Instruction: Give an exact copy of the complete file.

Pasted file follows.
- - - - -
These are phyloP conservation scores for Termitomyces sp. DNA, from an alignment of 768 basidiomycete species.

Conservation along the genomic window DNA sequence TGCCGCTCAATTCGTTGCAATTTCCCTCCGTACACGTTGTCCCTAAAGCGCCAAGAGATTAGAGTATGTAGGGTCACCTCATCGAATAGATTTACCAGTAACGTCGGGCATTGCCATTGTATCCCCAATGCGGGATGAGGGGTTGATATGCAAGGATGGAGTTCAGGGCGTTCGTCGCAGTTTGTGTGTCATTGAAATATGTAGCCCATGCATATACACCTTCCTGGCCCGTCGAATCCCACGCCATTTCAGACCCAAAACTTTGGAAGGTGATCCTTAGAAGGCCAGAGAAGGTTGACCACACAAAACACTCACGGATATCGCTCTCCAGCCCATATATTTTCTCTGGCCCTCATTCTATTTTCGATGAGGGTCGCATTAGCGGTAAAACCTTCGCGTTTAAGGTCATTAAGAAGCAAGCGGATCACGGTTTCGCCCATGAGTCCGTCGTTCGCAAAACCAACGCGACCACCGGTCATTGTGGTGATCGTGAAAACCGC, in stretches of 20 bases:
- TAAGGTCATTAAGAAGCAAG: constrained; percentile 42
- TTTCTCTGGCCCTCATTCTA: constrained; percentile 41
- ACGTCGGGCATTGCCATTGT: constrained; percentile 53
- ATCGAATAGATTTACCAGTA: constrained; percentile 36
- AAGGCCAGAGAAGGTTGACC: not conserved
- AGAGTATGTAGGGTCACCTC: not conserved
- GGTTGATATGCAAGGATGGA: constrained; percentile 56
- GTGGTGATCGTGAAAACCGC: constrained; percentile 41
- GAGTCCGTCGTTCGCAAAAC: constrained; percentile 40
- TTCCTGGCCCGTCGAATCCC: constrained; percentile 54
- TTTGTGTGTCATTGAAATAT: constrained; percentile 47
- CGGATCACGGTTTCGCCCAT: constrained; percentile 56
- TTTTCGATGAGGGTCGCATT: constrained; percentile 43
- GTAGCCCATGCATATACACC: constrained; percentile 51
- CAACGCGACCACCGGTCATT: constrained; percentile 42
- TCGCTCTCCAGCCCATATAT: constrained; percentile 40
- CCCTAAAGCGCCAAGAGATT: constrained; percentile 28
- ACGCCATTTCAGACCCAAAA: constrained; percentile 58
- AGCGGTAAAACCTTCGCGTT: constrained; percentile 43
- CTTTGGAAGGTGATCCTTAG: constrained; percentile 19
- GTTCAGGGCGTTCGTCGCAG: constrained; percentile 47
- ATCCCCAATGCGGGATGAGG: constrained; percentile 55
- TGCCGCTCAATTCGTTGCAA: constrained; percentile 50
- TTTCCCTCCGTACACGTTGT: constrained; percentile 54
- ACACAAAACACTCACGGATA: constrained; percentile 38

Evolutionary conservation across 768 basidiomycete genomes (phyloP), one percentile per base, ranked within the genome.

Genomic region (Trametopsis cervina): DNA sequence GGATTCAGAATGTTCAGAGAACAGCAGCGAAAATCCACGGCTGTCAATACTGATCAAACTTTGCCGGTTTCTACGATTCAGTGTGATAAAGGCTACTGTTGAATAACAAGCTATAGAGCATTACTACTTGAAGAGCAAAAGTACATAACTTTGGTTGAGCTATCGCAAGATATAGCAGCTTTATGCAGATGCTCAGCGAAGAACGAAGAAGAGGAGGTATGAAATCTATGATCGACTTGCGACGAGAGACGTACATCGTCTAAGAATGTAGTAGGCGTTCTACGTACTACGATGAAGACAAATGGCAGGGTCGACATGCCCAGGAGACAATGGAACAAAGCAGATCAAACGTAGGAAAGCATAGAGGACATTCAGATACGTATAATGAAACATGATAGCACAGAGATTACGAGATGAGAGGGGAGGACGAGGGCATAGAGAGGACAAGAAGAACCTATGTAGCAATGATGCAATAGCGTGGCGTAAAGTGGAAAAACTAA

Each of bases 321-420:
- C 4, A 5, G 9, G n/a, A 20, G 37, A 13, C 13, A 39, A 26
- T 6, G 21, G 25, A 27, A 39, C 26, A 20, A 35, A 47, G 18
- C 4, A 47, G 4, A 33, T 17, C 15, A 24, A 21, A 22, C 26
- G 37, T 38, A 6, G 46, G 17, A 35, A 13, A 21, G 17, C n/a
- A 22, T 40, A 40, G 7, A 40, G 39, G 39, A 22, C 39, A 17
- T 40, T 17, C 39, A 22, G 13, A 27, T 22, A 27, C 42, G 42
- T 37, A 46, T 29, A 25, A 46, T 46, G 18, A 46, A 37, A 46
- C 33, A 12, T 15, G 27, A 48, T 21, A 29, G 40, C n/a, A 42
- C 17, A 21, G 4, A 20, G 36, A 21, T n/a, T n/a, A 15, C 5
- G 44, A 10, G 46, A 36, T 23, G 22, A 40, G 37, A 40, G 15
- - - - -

These are phyloP conservation scores for Termitomyces sp. DNA, from an alignment of 768 basidiomycete species.

Conservation along the genomic window DNA sequence TGCCGCTCAATTCGTTGCAATTTCCCTCCGTACACGTTGTCCCTAAAGCGCCAAGAGATTAGAGTATGTAGGGTCACCTCATCGAATAGATTTACCAGTAACGTCGGGCATTGCCATTGTATCCCCAATGCGGGATGAGGGGTTGATATGCAAGGATGGAGTTCAGGGCGTTCGTCGCAGTTTGTGTGTCATTGAAATATGTAGCCCATGCATATACACCTTCCTGGCCCGTCGAATCCCACGCCATTTCAGACCCAAAACTTTGGAAGGTGATCCTTAGAAGGCCAGAGAAGGTTGACCACACAAAACACTCACGGATATCGCTCTCCAGCCCATATATTTTCTCTGGCCCTCATTCTATTTTCGATGAGGGTCGCATTAGCGGTAAAACCTTCGCGTTTAAGGTCATTAAGAAGCAAGCGGATCACGGTTTCGCCCATGAGTCCGTCGTTCGCAAAACCAACGCGACCACCGGTCATTGTGGTGATCGTGAAAACCGC, in stretches of 20 bases:
- TAAGGTCATTAAGAAGCAAG: constrained; percentile 42
- TTTCTCTGGCCCTCATTCTA: constrained; percentile 41
- ACGTCGGGCATTGCCATTGT: constrained; percentile 53
- ATCGAATAGATTTACCAGTA: constrained; percentile 36
- AAGGCCAGAGAAGGTTGACC: not conserved
- AGAGTATGTAGGGTCACCTC: not conserved
- GGTTGATATGCAAGGATGGA: constrained; percentile 56
- GTGGTGATCGTGAAAACCGC: constrained; percentile 41
- GAGTCCGTCGTTCGCAAAAC: constrained; percentile 40
- TTCCTGGCCCGTCGAATCCC: constrained; percentile 54
- TTTGTGTGTCATTGAAATAT: constrained; percentile 47
- CGGATCACGGTTTCGCCCAT: constrained; percentile 56
- TTTTCGATGAGGGTCGCATT: constrained; percentile 43
- GTAGCCCATGCATATACACC: constrained; percentile 51
- CAACGCGACCACCGGTCATT: constrained; percentile 42
- TCGCTCTCCAGCCCATATAT: constrained; percentile 40
- CCCTAAAGCGCCAAGAGATT: constrained; percentile 28
- ACGCCATTTCAGACCCAAAA: constrained; percentile 58
- AGCGGTAAAACCTTCGCGTT: constrained; percentile 43
- CTTTGGAAGGTGATCCTTAG: constrained; percentile 19
- GTTCAGGGCGTTCGTCGCAG: constrained; percentile 47
- ATCCCCAATGCGGGATGAGG: constrained; percentile 55
- TGCCGCTCAATTCGTTGCAA: constrained; percentile 50
- TTTCCCTCCGTACACGTTGT: constrained; percentile 54
- ACACAAAACACTCACGGATA: constrained; percentile 38

Evolutionary conservation across 768 basidiomycete genomes (phyloP), one percentile per base, ranked within the genome.

Genomic region (Trametopsis cervina): DNA sequence GGATTCAGAATGTTCAGAGAACAGCAGCGAAAATCCACGGCTGTCAATACTGATCAAACTTTGCCGGTTTCTACGATTCAGTGTGATAAAGGCTACTGTTGAATAACAAGCTATAGAGCATTACTACTTGAAGAGCAAAAGTACATAACTTTGGTTGAGCTATCGCAAGATATAGCAGCTTTATGCAGATGCTCAGCGAAGAACGAAGAAGAGGAGGTATGAAATCTATGATCGACTTGCGACGAGAGACGTACATCGTCTAAGAATGTAGTAGGCGTTCTACGTACTACGATGAAGACAAATGGCAGGGTCGACATGCCCAGGAGACAATGGAACAAAGCAGATCAAACGTAGGAAAGCATAGAGGACATTCAGATACGTATAATGAAACATGATAGCACAGAGATTACGAGATGAGAGGGGAGGACGAGGGCATAGAGAGGACAAGAAGAACCTATGTAGCAATGATGCAATAGCGTGGCGTAAAGTGGAAAAACTAA

Each of bases 321-420:
- C 4, A 5, G 9, G n/a, A 20, G 37, A 13, C 13, A 39, A 26
- T 6, G 21, G 25, A 27, A 39, C 26, A 20, A 35, A 47, G 18
- C 4, A 47, G 4, A 33, T 17, C 15, A 24, A 21, A 22, C 26
- G 37, T 38, A 6, G 46, G 17, A 35, A 13, A 21, G 17, C n/a
- A 22, T 40, A 40, G 7, A 40, G 39, G 39, A 22, C 39, A 17
- T 40, T 17, C 39, A 22, G 13, A 27, T 22, A 27, C 42, G 42
- T 37, A 46, T 29, A 25, A 46, T 46, G 18, A 46, A 37, A 46
- C 33, A 12, T 15, G 27, A 48, T 21, A 29, G 40, C n/a, A 42
- C 17, A 21, G 4, A 20, G 36, A 21, T n/a, T n/a, A 15, C 5
- G 44, A 10, G 46, A 36, T 23, G 22, A 40, G 37, A 40, G 15